July 2, 2014
Biotech at its best: Aussie ‘super’ bananas could reduce Vitamin A deficiency, saving hundreds of thousands of children’s lives each year

By Brandon Mitchener

More than 10 years ago now, I wrote an article on how the EU debate over genetically modified seeds and foods was stopping Ugandans from accessing the solutions that could help feed their population, and could help prevent disease and destruction of their most vial crops.  One of the most alarming examples was that of bananas.

For Ugandans, bananas are more than a staple, they are “food” (they are actually called “food” in Uganda). Ugandans eat more bananas than any other nation.  But the debate then raging over biotech foods in Europe was preventing Ugandans from doing field trials with banana seeds that could resist one of the banana plants’ biggest threats–leaf disease.


Twelve years later the debate still rages on, but I was heartened to hear recently that Vitamin A enriched ‘Super bananas’ could be available to Ugandan farmers by 2020.

Australian researchers have developed bananas that have elevated levels of Pro- Vitamin A. Quite simply, this development will save lives. The World Health Organisation estimates that 250 million children under the age of 5 are Vitamin A deficient, and that 250,000 to 500,000 children will become blind each year from the deficiency. Half of those children die within 12 months of losing their sight.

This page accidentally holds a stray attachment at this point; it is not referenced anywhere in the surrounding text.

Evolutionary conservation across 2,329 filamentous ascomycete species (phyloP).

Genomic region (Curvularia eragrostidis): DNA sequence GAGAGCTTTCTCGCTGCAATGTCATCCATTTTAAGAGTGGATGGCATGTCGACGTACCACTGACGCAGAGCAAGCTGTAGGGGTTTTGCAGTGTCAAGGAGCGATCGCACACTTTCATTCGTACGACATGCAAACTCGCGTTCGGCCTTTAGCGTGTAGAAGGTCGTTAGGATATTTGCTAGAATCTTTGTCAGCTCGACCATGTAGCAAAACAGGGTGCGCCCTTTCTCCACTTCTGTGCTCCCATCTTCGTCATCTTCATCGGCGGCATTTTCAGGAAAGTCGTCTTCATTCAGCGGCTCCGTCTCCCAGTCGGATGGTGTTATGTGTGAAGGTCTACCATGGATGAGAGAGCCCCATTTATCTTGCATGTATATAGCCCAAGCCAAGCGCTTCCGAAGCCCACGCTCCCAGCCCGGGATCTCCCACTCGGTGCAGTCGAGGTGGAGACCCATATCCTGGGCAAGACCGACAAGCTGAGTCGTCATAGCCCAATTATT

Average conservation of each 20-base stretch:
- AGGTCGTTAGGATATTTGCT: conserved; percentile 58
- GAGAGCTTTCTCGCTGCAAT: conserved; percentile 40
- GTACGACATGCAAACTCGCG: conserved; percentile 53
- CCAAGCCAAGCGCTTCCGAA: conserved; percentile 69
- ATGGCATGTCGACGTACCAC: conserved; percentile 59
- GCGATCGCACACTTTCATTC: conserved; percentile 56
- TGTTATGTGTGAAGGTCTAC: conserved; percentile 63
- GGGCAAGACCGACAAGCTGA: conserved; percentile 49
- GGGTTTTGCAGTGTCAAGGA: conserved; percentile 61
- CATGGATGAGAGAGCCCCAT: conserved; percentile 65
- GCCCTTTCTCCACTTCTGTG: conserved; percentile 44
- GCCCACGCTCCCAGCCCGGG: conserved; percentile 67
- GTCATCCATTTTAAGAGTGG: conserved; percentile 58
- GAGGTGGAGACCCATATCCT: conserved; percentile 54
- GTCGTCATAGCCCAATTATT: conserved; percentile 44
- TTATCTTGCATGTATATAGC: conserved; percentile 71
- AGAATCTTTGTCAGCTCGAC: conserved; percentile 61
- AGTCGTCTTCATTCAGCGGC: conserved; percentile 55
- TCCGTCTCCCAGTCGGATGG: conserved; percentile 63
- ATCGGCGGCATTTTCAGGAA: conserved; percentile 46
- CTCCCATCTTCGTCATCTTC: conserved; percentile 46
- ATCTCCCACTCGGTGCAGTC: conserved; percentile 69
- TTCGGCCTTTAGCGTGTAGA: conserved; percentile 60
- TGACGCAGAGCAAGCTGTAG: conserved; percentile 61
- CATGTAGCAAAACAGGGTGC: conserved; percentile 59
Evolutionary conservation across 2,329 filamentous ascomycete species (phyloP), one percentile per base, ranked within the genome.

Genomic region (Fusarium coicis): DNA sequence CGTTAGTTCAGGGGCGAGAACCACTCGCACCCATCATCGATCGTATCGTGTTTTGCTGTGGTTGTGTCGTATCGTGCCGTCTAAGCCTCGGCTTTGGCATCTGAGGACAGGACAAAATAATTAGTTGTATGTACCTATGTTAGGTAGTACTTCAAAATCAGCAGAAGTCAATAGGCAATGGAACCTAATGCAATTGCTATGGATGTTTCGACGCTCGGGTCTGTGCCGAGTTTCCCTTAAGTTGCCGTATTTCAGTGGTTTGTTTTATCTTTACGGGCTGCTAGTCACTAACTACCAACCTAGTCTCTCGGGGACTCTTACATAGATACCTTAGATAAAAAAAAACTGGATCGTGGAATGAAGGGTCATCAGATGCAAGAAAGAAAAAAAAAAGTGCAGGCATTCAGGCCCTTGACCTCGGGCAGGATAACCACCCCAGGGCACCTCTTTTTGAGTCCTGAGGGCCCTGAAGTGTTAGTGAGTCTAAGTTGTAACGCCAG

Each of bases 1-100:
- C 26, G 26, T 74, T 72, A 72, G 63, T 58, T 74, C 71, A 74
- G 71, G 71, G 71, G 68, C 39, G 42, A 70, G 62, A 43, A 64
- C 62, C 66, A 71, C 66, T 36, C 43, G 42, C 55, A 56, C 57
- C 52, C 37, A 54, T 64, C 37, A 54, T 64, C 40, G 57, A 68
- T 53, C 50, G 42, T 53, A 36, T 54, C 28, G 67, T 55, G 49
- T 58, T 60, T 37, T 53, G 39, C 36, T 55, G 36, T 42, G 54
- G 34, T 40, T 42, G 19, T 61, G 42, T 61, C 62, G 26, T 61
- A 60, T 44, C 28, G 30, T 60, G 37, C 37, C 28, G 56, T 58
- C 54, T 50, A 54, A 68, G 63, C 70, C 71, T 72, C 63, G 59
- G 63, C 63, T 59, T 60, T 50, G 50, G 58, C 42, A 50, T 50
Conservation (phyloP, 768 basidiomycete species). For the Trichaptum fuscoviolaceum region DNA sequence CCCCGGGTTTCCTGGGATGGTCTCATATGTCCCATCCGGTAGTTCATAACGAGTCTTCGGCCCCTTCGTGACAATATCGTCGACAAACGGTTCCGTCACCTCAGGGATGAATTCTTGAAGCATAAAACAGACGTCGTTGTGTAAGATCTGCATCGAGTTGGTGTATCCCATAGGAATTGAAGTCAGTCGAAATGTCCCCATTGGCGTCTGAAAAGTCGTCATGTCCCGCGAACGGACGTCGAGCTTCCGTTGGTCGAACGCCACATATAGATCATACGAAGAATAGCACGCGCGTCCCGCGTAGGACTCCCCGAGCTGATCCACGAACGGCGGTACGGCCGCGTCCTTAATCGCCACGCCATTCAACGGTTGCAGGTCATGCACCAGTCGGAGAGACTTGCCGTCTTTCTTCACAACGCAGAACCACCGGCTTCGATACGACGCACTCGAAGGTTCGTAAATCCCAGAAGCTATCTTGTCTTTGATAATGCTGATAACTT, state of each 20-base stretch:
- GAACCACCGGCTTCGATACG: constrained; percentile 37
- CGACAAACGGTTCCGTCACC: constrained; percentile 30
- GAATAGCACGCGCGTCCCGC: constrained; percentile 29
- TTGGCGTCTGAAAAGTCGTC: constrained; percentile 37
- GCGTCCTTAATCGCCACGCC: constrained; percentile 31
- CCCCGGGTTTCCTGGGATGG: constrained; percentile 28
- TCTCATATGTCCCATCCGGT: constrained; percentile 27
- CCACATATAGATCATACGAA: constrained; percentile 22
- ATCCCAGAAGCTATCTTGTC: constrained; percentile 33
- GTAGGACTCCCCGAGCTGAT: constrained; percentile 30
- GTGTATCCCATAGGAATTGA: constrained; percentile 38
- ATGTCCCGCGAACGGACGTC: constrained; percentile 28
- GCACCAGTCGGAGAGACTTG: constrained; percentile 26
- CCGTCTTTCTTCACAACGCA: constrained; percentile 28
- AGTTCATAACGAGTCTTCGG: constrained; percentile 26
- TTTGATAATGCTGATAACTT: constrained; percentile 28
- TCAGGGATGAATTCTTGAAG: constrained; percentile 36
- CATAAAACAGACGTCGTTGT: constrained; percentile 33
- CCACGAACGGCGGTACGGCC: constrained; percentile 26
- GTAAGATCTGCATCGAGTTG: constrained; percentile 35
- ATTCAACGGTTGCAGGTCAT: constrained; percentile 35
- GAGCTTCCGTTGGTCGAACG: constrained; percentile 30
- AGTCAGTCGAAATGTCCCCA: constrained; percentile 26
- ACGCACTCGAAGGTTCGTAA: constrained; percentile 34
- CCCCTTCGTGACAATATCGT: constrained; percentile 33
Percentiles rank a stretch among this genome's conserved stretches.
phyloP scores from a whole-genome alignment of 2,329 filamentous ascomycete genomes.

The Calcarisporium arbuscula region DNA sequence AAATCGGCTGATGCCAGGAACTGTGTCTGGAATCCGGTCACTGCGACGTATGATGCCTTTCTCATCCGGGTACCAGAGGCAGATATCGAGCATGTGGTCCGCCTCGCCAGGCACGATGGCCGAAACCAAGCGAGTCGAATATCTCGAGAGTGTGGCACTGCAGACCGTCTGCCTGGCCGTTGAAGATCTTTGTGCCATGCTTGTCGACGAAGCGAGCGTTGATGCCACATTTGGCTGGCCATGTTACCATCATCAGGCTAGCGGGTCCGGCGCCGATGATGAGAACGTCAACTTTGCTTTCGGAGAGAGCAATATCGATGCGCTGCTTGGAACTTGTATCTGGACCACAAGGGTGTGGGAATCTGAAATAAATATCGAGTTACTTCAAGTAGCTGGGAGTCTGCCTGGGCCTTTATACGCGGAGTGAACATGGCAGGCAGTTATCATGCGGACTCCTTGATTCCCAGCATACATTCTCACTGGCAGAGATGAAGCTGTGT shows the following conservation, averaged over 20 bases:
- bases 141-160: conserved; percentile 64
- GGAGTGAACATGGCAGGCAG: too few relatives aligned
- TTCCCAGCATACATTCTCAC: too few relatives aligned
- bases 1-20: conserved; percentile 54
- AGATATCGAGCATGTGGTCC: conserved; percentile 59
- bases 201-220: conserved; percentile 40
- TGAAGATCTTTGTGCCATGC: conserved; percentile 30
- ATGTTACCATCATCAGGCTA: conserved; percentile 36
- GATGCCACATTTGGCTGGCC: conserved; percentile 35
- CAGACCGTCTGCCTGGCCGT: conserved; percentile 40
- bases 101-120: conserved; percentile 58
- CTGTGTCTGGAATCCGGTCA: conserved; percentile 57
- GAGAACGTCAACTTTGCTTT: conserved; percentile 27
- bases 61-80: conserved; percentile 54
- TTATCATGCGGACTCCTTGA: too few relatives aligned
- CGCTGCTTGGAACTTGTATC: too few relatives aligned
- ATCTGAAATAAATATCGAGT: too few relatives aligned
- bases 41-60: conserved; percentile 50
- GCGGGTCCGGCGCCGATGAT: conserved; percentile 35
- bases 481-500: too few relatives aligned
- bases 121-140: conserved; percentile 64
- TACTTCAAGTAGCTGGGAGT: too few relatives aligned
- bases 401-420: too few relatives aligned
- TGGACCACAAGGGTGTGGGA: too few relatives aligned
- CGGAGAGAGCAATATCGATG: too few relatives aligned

In Africa, it’s estimated that 42% of children under 5 suffer from Vitamin A deficiency, with Uganda being one of the most affected countries. HarvestPlus, a research organisation that is part of the CGIAR Research Program on Agriculture for Nutrition and Health (A4NH),  estimates that 28% of Ugandan children and 23% of Ugandan women  are Vitamin A deficient (and in case you’re wondering, you can check out HarvestPlus’ donors here).

Increasing levels of Vitamin A through Uganda’s staple food will be one of the most effective means of increasing nutrition and saving lives.  If successful, this development won’t just save lives in Uganda, but has the potential to save millions of lives globally over coming generations. Researchers believe that the development could be easily applied to staple crops in other countries, such as plantain bananas, which are a staple crop in West Africa.

This is biotech at its best. Taking science and technology, and through the process of biofortification, coming up with life improving, life-saving solutions.



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